Publication Date

June 8, 2015

Perspectives Section

Perspectives Summer Columns

AHA Topic

Graduate Education

The AHA is pleased to announce the winners of its first AHA Today Blog Contest. Over the course of the summer, each of these historians will be writing for AHA Today about their scholarship and the experience of doing their research.

Eladio Bobadilla, a doctoral student at Duke University, will be blogging about his research on how Chicanos have embraced the cause of undocumented immigrants in America—a project that will involve both archival work and oral interviews.

George Washington University PhD candidate Patrick Nugent, while in the process of revising his dissertation on mid-20th-century Staten Island ecological history, will investigate how the issues examined in his research can be reexamined in consideration of contemporary debates surrounding this borough of New York City.

Marcia Schenck, a doctoral student at Princeton University, will take us into the archives of Angola and describe the challenges of conducting research in an unfamiliar place and culture.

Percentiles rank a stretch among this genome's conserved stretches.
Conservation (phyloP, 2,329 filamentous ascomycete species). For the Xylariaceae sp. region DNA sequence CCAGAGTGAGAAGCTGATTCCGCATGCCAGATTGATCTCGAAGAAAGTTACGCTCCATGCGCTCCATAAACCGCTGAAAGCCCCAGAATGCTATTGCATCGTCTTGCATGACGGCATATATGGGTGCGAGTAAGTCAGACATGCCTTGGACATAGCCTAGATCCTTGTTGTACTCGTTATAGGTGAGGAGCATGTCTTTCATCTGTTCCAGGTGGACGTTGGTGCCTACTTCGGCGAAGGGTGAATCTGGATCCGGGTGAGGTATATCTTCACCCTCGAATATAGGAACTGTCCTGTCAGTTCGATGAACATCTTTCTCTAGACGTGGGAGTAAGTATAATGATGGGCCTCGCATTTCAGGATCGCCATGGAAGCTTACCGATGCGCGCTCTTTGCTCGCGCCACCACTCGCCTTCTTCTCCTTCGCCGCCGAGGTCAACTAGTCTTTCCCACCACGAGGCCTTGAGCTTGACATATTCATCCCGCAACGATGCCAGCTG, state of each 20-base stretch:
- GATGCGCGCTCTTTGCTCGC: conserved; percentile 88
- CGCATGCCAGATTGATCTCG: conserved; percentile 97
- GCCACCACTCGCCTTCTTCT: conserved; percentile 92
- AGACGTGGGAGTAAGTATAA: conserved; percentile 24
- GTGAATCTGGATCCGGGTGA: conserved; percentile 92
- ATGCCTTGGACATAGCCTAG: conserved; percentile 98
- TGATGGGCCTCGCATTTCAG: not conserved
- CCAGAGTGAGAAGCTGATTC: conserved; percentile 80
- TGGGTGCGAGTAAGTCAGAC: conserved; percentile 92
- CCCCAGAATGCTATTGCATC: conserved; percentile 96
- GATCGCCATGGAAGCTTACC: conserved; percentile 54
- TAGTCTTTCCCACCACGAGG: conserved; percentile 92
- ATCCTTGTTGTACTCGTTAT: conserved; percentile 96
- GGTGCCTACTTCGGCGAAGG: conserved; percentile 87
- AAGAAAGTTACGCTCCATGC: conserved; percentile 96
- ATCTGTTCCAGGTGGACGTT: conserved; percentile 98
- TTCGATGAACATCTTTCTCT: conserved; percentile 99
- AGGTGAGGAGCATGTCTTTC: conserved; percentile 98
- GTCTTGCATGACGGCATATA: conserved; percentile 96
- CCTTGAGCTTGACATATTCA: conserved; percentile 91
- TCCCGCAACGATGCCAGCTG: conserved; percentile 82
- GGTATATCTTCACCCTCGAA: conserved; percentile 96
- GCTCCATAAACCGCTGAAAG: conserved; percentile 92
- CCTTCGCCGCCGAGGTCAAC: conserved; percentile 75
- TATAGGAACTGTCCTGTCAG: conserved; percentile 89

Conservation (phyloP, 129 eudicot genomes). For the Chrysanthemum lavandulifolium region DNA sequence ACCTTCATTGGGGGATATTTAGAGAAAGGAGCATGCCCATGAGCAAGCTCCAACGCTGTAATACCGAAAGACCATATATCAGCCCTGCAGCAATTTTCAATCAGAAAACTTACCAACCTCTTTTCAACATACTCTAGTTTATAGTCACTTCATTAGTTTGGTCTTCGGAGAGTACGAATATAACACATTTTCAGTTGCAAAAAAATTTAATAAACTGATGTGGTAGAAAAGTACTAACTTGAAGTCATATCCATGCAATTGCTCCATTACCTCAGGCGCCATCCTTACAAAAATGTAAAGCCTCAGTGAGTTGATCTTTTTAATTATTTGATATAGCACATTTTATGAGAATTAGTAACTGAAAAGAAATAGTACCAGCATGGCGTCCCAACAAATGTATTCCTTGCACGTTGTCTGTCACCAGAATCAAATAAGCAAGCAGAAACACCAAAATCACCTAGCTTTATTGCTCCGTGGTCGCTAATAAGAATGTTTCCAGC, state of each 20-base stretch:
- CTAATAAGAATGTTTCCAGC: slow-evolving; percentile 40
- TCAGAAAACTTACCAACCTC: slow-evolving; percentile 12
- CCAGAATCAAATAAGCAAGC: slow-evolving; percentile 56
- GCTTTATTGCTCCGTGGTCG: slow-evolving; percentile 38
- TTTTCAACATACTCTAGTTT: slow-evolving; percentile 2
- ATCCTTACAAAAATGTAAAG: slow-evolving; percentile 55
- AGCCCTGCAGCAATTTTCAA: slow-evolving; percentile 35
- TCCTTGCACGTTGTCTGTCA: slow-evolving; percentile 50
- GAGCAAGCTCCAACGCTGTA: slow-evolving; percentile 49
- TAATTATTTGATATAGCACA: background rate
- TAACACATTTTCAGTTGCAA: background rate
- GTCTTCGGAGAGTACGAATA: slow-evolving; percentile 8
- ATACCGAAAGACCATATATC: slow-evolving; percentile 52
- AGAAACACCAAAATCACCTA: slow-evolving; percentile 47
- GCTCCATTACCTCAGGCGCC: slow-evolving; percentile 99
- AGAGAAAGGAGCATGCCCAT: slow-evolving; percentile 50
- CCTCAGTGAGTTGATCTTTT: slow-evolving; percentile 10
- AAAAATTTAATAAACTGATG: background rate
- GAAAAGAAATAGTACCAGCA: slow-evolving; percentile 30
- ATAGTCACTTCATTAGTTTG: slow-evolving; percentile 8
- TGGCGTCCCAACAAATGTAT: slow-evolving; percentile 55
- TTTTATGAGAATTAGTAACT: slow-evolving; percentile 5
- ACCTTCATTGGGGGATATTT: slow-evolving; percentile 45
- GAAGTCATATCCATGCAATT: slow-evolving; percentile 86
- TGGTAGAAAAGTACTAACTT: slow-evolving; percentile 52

All three historians will encounter various challenges in the course of the summer, and by blogging about their experiences, they will be generously including us in their journeys.

This contest is designed to highlight the voices of graduate students and to emphasize the importance of communicating the work of historians, broadly defined, to a variety of audiences and in a variety of media. We are hoping to create a dialogue between readers and these historians about the issues they raise, so please provide feedback with your thoughts and similar experiences in the comments.

Each contest winner will have a distinct profile on AHA Today and receive $50 worth of AHA publications of their choice.

Over the next few days, we will be publishing the introductory posts of each blogger, who will describe their research and the issues they will be exploring this summer. Thank you in advance to all three bloggers for your contributions of scholarship and insight to the AHA and its readership.

This post first appeared on AHA Today.

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